For the first time ever a human body has been cryogenically frozen in China. Cryonics is the practice of deep freezing dead bodies in the hopes of one day reviving them. The cryogenically frozen woman, Zhan Wenlian, died from lung cancer aged 49. After her death, her husband, Gui Junmin, “volunteered” her for the cryogenic procedure. Wenlian had previously expressed a desire to donate her body to science to “give back to society.”
The grieving husband said he was interested in the idea as “life preservation project.” To complete the procedure Wenlian’s body is inserted face down into 2000literss of liquid nitrogen. Her body will be kept at the Yinfeng Biological Group in Jinan. The procedure was completed with assistance from the American non-profit organization the Alcor Life Extension Foundation.
[Image Source: WikimediaCommons]
It is unclear what the plans are for the body long-term. While some scientists have great faith that cryogenics will eventually become commonplace, there is currently little scientific evidence to support it. There is no proven method for preserving the life of patients who are dead. The closest method currently used would be something like a defibrillator that can restart a patient's heart that has stopped using electric impulses.
A cryogenically frozen body is cooled in a way that avoids cellular damage to the body so that if the opportunity for revival comes the body is in a good condition. This is achieved by first ensuring the bodies are frozen immediately after the heart stops. The bodies are rapidly cooled rather than flash frozen to avoid the formation of ice crystals. The bodies are subject to a mixture of preservation chemicals and antifreeze liquids that ensure the body won’t decay in any way.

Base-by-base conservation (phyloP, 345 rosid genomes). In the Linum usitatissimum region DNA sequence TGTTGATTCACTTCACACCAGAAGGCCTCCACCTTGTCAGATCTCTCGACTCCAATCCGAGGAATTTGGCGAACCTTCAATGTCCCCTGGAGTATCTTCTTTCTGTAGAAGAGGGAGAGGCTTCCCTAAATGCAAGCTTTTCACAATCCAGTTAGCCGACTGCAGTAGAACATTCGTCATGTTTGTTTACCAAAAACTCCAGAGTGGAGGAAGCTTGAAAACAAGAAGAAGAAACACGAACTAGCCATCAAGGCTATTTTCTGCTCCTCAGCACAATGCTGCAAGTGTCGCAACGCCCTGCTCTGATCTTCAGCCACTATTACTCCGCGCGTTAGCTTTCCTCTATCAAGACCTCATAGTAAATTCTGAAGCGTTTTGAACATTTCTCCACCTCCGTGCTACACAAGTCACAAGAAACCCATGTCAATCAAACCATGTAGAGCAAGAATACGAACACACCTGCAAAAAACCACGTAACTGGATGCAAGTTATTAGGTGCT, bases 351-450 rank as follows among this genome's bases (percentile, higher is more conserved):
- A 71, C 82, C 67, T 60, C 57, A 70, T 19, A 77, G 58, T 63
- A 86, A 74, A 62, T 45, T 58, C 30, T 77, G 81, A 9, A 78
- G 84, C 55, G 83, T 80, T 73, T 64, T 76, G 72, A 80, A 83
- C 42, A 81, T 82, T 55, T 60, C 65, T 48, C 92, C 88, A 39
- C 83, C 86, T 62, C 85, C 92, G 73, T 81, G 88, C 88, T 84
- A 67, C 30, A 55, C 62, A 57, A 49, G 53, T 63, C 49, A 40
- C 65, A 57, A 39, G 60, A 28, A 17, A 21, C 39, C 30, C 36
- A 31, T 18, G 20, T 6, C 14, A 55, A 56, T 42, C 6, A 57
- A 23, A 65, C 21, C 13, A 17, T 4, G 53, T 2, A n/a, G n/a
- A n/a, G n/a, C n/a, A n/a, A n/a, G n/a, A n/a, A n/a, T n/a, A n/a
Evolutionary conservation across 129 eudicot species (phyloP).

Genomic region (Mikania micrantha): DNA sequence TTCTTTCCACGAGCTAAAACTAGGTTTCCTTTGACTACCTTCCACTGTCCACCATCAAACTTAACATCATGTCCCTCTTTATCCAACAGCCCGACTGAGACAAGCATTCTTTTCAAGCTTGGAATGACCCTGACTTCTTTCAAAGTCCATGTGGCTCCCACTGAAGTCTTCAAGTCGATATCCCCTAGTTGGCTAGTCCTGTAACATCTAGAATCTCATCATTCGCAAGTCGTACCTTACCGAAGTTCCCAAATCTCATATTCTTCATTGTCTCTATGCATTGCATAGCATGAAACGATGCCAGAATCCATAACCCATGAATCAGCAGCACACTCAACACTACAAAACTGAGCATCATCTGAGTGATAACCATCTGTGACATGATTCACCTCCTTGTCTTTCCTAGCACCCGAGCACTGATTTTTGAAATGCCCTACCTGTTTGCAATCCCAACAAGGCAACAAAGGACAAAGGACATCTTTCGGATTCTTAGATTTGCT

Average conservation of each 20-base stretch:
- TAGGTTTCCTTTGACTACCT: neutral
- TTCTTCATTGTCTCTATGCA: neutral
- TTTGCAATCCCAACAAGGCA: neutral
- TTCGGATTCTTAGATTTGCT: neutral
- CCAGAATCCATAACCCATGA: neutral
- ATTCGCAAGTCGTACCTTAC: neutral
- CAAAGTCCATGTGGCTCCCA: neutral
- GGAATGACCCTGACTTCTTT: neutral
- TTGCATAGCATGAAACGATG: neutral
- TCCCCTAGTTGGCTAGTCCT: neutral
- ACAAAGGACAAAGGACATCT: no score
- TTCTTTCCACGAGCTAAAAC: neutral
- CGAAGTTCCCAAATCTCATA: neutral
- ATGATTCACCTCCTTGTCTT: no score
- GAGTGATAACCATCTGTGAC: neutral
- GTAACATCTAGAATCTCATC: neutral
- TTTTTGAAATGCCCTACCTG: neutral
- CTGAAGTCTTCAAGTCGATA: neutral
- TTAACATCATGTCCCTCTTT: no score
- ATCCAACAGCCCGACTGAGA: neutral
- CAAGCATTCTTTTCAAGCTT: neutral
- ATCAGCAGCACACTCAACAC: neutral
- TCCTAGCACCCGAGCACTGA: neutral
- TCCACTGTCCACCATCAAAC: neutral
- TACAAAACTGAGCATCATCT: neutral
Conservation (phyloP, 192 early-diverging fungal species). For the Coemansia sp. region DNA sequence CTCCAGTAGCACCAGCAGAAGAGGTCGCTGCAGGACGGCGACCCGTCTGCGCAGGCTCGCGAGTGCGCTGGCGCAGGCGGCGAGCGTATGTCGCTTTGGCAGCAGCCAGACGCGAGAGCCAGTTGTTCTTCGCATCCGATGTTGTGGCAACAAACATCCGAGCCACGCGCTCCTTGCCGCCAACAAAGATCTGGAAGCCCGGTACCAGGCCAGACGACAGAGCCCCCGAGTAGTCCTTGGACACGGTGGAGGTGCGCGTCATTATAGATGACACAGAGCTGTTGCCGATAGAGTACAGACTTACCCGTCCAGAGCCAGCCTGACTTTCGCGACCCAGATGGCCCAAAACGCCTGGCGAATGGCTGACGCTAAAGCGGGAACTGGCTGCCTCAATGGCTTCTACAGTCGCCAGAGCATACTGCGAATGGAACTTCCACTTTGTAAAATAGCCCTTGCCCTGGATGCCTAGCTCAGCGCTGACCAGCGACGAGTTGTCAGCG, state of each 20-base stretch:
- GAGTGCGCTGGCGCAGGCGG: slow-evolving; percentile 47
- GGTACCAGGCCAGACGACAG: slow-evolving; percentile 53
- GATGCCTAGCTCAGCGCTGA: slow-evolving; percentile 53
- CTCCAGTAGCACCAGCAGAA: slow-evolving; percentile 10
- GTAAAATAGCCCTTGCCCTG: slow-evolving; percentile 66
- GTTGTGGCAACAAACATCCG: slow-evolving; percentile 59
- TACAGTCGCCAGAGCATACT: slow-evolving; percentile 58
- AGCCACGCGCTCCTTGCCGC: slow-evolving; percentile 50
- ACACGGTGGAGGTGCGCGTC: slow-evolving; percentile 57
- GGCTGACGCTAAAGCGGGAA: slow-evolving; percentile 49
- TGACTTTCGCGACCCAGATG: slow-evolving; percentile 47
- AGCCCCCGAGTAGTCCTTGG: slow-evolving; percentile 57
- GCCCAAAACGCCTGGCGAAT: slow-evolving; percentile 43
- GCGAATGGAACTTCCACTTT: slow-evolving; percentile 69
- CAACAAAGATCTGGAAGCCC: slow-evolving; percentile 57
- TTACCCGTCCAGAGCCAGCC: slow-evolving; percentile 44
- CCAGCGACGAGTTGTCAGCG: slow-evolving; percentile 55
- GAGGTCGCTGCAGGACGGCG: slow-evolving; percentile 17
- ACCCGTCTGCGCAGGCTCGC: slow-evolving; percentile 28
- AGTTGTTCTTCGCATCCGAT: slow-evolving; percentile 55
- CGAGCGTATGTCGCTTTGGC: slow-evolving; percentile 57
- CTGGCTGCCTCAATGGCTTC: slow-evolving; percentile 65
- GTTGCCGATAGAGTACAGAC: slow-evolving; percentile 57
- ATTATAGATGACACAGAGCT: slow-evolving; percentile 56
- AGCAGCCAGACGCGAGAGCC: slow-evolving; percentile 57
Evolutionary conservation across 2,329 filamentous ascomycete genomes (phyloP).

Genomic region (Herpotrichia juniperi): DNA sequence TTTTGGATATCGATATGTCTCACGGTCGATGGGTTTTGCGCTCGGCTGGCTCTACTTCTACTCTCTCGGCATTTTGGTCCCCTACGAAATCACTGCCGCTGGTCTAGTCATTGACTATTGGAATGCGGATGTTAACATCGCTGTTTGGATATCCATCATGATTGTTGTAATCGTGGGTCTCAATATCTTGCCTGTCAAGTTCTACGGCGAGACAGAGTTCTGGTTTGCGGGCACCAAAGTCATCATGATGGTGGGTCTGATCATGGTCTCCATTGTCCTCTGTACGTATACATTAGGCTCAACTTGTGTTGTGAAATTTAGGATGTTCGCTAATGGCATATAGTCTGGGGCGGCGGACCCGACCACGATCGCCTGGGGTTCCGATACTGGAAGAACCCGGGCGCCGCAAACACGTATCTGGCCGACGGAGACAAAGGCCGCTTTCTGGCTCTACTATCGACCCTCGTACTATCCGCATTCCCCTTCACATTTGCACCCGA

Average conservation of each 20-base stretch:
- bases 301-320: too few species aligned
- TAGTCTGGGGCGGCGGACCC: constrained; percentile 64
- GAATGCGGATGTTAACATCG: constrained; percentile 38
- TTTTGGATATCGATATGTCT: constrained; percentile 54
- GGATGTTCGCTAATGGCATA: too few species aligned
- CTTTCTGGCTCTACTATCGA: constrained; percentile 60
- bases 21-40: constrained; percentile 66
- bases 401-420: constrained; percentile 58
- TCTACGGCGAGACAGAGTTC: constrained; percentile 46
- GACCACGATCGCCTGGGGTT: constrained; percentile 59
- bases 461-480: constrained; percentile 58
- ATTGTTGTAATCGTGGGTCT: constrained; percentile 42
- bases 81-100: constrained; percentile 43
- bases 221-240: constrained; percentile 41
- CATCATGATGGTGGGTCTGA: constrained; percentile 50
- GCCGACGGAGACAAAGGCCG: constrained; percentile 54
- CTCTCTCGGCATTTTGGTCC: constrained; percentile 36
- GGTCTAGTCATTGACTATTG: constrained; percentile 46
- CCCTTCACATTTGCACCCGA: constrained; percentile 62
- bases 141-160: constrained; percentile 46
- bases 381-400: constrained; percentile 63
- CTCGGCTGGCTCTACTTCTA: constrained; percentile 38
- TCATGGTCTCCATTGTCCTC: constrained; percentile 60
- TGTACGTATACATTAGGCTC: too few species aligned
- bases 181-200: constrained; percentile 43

[Image Source: Cryonics Institute]
While the use of cryogenics to freeze a body seems too much for many. The science of cryonics is an essential one for preserving life in another way. Organs that are being transferred from one body to another are often subject to being cryogenically cooled to preserve the organ for as long as possible. This is a relatively risky procedure but is often necessary to be able to transport the organs long distance to its recipient.
Earlier this year scientists made a huge leap forward in the science around thawing cryogenically frozen tissue. This is the most challenging part of the science as during the increase of temperature ice crystals can easily form and damage the fragile tissue.
The new research works by using nanoparticles to heat the tissues at an equal rate. This prevents the ice crystals from forming and saves the tissue from destruction. The frozen cells are treated with a solution containing silica-coated iron oxide before an external magnetic field is applied to generate heat. This process has been successfully tested in human and pig tissue samples. While the method is not stable enough to apply to larger sample such as human body. The field of Cryonics is fast finding its feet.